In his latest book, Pulitzer Prize-winning journalist and author Chris Hedges takes a look at the tensions that arise between profit, progress, technology and the pursuit of the American dream. Days of Destruction, Days of Revolt, written with co-author Joe Sacco, critiques an economic system that they say abandons too many Americans.

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Planet Money
1:26 pm
Thu August 2, 2012

Can You Get A Patent On Being A Patent Troll?

A 15th-century depiction of the ouroboros, a serpent devouring itself.
Wikimedia Commons

Originally published on Thu August 2, 2012 2:34 pm

The patent wars have been heating up. Apple and Samsung are duking it out in California.

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The Torch
1:20 pm
Thu August 2, 2012

Women's Sabre Teams: No Medal For You

Russia's Sofya Velikaya (left) fences against South Korea's Kim Ji Yeon in their sabre gold medal bout Wednesday. Because of a limit on medals, there is no women's team sabre title at the London 2012 Games.
Toshifumi Kitamura AFP/Getty Images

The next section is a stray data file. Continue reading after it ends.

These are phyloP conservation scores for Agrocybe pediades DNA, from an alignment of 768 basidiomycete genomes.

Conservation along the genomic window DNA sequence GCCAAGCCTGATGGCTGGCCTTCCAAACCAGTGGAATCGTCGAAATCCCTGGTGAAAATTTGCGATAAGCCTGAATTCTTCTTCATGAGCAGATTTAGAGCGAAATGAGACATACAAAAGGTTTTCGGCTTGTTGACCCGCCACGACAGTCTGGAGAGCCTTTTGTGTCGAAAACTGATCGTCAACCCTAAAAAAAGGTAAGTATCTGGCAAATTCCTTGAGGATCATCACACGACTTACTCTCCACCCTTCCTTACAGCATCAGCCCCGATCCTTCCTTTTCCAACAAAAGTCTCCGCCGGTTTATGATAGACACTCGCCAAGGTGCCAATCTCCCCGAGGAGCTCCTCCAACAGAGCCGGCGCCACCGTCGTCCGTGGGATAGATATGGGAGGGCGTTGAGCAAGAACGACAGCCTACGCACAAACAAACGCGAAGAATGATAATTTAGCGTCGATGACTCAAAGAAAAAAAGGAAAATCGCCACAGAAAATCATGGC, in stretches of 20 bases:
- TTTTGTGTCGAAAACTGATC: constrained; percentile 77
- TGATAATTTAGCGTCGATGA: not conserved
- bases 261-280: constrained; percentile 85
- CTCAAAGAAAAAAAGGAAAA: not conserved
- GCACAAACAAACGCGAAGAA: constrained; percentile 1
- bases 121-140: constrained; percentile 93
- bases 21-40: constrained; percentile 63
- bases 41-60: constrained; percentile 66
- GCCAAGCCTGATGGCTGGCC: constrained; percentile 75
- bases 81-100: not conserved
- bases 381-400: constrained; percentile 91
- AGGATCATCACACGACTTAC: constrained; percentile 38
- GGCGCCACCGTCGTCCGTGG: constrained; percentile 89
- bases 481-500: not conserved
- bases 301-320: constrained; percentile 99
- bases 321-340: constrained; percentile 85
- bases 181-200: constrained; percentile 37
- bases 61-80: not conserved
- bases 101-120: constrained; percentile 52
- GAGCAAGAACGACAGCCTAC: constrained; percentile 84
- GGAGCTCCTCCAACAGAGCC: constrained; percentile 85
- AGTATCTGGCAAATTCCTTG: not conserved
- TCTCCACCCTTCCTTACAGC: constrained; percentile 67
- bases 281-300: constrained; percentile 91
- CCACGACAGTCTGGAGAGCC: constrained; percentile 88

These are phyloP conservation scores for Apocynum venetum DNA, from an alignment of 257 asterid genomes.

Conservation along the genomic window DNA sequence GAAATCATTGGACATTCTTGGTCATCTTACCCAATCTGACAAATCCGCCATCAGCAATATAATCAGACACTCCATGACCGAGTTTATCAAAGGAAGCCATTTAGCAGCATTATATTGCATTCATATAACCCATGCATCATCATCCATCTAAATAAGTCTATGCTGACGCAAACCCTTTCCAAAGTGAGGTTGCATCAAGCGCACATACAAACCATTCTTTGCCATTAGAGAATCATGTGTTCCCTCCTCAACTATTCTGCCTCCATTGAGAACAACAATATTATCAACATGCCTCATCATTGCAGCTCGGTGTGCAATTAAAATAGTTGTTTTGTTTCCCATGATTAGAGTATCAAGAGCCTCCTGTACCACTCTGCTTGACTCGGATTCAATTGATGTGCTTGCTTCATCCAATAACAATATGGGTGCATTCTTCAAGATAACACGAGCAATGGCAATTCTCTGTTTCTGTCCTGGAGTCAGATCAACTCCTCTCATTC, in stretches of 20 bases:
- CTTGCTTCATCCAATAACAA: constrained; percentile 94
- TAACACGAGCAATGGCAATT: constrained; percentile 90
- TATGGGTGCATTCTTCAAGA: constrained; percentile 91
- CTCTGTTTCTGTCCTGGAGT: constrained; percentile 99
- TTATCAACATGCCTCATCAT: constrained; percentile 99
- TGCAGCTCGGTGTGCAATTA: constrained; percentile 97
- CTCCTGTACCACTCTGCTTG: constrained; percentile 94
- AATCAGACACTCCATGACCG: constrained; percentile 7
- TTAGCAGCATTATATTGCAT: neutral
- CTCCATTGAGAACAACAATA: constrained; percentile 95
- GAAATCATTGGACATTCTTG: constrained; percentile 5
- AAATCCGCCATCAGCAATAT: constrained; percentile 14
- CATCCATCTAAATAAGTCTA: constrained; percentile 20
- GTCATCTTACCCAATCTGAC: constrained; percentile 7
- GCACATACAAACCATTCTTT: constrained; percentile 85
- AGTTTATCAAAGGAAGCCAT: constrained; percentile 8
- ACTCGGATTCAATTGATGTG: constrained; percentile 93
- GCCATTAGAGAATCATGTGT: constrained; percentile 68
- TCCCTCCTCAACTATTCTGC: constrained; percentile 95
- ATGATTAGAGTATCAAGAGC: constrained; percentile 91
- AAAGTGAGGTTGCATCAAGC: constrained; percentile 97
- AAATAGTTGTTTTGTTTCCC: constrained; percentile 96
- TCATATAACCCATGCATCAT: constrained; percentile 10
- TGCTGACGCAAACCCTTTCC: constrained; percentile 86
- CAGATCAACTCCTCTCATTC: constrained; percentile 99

It's hard to find a discipline that Team USA has dominated more than the women's sabre. The team is anchored by two-time medalist Mariel Zagunis. And before Zagunis was upset in the bronze medal match Wednesday, five of the six medals that had been awarded since 2004 went to Americans.

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Mental Health
1:15 pm
Thu August 2, 2012

Mindfulness: Using Your Brain To Beat Stress

Ellen Langer is also the author of On Becoming an Artist: Reinventing Yourself Through Mindful Creativity.
Nancy Hemenway

Originally published on Mon August 6, 2012 8:58 am

When psychologist Ellen Langer asked participants at a seminar to talk about someone or something that just drove them nuts, one woman spoke about her husband always being late for breakfast — a minor, everyday annoyance that Langer suggested might be reframed: Focus on the gift of a few moments alone.

A small thing maybe, but over more than 30 years, Langer has conducted a series of ingenious experiments that show how small and seemingly simple changes in our lives can reduce stress and help us lead healthier, happier lives.